Friday, 30 January 2015
Thursday, 29 January 2015
For those of you that have purchased Star Realms and enjoying playing what is simply a great game the wait is almost over for the first expansion.
I have today placed our initial order and it should be with us for 10th February. Given the popularity of the original game I expect this to sell out fast. I will be adding it to our website next Friday (6th) so that you can place pre-orders, it will be a case of first come first served. I hope to have it on sale at KD Games night on the 10th as well (depending on pre-orders obviously)
Following on from that there will be some organised events/tournaments as we should be getting our prize support kits before the end of February. I will post more details of prizes and formats in the coming weeks, so if your interested then watch this space!
If you have not played Star Realms yet or have not been able to get hold of the game as it has been out of stock for a number of weeks then the core game should be back in stock as well - let me know if you want one ordered/reserved.
Tuesday, 27 January 2015
Saturday, 24 January 2015
From today at GAMBIT GAMES monthly game day in Vale Park, Hove, KD Games will be reducing the price of the small (fighter size) ships in this popular range.
Why not pop along today and enjoy a full day of gaming and maybe have a look at the models we have in stock.
The boosters will be 2 Khans of Tarkir and 1 Fate Reforged and the prize booster will be Fate Reforged.
I need at least 4 players and a maximum of 8 players for this event. I will be creating an event in the coming days, if you interested in playing please let me know as soon as possible.
Thursday, 22 January 2015
We will be starting with Age of Apocalypse this Sunday at Gambit Games, the time of the event will depend on how many Dice Masters players will be attending the day in general so on this occasion it will need to be arranged on the day.
Every player will get 'Magneto: Heir to the Dream Limited Edition Card', the event winner will get 'Apocalypse: Earth-295 Limited Edition Card' and second place will get 'Beast: Nefarious Geneticist Limited Edition Card'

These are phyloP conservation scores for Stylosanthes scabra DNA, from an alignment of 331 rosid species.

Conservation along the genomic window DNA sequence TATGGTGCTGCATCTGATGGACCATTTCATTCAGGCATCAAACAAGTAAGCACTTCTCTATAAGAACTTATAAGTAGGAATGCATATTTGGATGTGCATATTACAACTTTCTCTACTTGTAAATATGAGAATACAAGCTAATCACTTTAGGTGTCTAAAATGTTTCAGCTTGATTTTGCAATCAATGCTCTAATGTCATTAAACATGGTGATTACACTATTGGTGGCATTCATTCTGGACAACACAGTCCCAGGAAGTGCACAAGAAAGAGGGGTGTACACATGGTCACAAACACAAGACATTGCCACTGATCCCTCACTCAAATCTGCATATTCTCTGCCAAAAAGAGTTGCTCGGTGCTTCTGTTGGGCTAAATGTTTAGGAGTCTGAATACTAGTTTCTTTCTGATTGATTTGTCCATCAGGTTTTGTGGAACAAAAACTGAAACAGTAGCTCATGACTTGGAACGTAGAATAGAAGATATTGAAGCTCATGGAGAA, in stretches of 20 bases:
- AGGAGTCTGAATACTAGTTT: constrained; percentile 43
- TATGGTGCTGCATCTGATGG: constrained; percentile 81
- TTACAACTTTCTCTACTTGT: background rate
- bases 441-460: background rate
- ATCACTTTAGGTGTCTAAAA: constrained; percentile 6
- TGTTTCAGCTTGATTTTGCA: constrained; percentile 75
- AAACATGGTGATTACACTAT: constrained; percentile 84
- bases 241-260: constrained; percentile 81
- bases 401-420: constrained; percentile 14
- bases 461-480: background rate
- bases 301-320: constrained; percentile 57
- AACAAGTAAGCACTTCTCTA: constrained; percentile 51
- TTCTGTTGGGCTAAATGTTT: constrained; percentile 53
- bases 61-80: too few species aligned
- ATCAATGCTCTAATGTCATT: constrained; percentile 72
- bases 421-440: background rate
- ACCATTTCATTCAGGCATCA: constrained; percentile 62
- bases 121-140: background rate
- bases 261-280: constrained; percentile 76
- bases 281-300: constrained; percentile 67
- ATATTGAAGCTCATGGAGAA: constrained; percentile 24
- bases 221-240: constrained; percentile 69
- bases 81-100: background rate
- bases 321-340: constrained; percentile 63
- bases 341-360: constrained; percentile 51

- 2 different Basic Action cards (with Basic Action Dice)
- Up to 8 Character and/or Action cards with up to 20 corresponding dice
- Players may bring any mix of characters and actions (except Basic actions)
- Players may mix team affiliations, heroes/villains, etc.
- As per standard rules, players may not have more than one Character/Action card with the same title on it, even if the cards have different subtitles.
- Players may not have more dice on a card than its listed MAX value.
- Players may bring less than 8 cards/20 dice if they choose, however each card on a Team must have at least one die assigned to it.
This year I have moved the location of the Friday MTG events to the Riyal British Legion and as well as be better for most players travel arrangement and much closer to the shop, it will also have an effect of the prize pool.
The high rent costs have meant that our prizes have been static at 2 boosters and promo card for the winner and 1 booster for second and a promo card for second. This has now changed and will be directly connected to the attendance. The follow will apply to all FNM events being held at the Legion....
Up to 8 player - 2 for first and 1 for second.
9 or 10 players - 2 for first and 1 for second and 1 for third.
11 or 12 players - 3 for first, 1 for second and 1 for third.
13 or 14 players - 3 for first, 2 for second and 1 for third.
15 or 16 players - 3 for first, 2 for second and 1 for third and 1 for fourth.
17 or 18 players - 4 for first, 2 for second, 1 for third and 1 for fourth.